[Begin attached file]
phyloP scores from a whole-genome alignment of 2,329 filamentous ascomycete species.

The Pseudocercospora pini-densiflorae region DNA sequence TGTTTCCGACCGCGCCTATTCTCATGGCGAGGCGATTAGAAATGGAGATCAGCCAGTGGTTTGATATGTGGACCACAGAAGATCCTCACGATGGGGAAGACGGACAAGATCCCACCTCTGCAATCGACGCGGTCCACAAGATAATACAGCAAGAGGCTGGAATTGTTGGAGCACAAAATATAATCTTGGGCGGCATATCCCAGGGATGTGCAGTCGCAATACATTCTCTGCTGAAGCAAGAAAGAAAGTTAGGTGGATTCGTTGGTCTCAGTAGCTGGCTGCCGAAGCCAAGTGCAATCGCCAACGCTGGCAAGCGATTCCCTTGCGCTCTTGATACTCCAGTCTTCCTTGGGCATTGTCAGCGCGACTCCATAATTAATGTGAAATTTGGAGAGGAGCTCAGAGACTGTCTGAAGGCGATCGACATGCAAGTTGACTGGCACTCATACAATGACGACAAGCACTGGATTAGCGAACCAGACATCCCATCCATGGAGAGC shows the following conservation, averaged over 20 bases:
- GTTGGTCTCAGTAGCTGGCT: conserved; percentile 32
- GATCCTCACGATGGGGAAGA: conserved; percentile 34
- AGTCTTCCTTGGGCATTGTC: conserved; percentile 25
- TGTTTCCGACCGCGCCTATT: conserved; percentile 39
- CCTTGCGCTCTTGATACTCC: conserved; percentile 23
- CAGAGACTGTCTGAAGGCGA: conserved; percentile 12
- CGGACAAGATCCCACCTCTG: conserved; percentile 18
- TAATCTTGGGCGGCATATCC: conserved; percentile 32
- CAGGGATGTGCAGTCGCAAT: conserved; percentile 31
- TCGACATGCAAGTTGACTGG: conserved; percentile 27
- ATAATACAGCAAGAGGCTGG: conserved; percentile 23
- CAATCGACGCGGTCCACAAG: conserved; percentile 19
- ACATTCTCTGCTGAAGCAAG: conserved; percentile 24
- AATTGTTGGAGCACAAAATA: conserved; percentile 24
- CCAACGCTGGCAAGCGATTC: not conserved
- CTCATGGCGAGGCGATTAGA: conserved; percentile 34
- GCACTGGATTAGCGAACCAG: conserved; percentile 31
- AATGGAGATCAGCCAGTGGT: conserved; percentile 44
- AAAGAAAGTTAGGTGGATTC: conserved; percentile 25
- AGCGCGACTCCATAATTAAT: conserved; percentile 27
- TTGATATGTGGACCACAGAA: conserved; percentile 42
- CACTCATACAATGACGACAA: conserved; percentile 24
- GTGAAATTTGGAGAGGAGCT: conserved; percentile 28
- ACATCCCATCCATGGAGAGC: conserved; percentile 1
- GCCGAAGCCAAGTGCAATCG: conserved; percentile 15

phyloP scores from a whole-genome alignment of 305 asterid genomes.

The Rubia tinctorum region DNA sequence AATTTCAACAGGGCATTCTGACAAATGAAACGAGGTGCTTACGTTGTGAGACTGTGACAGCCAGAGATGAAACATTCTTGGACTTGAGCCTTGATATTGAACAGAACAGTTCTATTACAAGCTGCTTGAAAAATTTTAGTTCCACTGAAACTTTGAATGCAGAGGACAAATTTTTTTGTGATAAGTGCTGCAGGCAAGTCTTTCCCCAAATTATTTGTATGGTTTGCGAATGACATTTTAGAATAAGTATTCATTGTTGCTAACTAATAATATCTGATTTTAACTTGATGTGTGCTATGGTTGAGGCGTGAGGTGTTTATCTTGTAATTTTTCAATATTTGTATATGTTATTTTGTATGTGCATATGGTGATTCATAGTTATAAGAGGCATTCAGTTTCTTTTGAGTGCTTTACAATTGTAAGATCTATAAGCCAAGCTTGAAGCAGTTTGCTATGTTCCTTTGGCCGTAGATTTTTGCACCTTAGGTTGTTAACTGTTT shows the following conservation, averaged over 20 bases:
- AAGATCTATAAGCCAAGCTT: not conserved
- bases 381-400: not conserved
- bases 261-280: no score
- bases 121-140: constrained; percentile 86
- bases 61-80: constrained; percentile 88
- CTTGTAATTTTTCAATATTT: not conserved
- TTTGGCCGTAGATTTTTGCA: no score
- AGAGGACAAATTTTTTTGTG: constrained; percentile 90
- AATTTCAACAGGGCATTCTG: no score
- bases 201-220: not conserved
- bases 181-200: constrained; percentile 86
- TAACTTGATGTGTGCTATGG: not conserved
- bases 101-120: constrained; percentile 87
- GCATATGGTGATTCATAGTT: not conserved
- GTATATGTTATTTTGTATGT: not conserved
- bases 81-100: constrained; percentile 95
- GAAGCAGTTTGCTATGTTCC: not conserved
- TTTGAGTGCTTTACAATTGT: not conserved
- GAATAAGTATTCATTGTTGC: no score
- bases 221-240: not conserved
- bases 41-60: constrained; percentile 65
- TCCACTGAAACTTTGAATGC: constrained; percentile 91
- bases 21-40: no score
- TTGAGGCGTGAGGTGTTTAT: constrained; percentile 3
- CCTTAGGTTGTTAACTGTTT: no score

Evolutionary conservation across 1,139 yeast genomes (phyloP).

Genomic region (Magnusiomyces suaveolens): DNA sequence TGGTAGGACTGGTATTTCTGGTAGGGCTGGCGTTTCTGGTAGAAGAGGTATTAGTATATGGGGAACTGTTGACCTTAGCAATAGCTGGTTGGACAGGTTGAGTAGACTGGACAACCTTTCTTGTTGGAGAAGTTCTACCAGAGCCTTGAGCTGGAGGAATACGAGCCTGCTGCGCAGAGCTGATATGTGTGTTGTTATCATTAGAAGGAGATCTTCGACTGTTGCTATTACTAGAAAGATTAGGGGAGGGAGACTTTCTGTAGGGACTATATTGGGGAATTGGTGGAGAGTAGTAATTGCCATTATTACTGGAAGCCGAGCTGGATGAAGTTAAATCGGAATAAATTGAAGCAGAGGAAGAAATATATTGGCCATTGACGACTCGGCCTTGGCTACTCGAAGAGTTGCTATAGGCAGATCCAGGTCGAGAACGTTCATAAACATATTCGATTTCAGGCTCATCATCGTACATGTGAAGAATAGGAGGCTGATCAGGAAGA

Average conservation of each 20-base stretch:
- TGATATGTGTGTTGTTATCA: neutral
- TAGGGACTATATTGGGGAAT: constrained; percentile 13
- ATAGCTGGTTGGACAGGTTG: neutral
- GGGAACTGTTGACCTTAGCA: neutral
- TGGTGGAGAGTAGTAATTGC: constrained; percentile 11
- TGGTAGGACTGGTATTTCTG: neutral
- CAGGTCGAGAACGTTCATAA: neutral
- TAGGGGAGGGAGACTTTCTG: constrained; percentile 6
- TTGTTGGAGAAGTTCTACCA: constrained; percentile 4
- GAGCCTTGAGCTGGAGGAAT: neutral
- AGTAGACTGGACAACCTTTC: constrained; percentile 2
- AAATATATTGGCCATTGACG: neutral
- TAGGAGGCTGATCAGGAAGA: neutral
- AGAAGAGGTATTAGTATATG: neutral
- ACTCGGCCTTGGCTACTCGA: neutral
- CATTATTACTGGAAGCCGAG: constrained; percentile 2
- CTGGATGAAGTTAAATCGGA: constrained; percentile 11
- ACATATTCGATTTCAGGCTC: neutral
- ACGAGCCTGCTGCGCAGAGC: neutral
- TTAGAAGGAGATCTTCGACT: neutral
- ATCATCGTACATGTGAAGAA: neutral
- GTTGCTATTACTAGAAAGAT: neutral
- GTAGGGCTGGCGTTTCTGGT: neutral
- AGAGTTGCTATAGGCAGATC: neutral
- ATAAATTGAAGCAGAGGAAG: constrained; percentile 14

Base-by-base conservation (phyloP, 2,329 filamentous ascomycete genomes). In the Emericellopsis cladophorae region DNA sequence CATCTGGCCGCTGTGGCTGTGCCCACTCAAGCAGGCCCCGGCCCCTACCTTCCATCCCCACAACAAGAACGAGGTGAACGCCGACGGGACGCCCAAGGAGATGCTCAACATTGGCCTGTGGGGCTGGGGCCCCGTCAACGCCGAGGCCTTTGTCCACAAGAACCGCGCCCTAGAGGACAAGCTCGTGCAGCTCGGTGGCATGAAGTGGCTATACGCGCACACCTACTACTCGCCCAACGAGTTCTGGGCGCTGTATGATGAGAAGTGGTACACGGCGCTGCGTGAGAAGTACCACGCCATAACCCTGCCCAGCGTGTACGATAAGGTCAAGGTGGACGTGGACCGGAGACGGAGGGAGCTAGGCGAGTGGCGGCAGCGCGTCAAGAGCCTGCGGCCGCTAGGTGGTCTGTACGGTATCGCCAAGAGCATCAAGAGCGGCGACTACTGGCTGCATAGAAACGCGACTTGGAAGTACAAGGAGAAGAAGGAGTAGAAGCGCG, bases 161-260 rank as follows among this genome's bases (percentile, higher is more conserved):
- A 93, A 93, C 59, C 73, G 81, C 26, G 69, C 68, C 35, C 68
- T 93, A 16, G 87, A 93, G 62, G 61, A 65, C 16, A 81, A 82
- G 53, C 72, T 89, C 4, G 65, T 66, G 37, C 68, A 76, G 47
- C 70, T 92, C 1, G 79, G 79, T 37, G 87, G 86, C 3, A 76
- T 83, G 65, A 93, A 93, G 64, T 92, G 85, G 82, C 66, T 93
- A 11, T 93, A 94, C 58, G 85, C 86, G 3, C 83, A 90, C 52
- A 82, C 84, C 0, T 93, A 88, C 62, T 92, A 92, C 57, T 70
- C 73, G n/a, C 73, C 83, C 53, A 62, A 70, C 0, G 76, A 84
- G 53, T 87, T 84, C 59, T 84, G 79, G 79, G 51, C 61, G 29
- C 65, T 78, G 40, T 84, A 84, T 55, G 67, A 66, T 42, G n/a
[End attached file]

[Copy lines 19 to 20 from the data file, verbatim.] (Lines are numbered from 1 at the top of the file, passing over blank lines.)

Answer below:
- GCACTGGATTAGCGAACCAG: conserved; percentile 31
- AATGGAGATCAGCCAGTGGT: conserved; percentile 44